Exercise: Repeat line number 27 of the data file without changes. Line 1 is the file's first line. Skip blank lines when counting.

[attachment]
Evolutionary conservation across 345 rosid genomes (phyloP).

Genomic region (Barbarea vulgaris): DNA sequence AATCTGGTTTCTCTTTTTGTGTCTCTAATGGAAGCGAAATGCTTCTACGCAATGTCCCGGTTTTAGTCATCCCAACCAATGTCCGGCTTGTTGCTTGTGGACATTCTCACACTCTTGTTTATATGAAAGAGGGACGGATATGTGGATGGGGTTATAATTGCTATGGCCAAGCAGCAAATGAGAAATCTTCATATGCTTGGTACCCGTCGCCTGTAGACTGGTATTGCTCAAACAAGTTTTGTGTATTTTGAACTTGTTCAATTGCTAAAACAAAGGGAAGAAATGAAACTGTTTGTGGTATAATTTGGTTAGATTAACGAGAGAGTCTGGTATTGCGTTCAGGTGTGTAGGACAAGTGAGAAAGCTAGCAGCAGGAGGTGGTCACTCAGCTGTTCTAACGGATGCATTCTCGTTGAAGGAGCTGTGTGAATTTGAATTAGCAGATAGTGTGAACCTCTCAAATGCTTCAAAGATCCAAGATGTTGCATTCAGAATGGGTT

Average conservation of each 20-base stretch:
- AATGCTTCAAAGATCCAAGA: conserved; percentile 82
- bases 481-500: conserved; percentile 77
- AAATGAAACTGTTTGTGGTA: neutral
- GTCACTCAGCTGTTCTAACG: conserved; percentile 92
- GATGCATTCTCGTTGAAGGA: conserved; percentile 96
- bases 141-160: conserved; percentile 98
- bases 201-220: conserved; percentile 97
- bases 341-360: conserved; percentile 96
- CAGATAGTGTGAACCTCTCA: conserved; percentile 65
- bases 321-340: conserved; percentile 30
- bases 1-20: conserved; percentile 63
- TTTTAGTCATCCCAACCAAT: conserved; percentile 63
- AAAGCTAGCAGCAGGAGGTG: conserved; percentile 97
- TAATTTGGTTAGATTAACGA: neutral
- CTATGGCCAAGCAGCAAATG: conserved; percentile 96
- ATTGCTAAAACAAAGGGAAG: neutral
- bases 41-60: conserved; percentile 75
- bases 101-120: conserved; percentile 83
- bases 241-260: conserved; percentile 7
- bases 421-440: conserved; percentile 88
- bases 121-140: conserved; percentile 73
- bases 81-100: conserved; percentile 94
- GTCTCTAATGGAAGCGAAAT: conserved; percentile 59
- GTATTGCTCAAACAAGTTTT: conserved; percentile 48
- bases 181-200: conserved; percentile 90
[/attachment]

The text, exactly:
- GTATTGCTCAAACAAGTTTT: conserved; percentile 48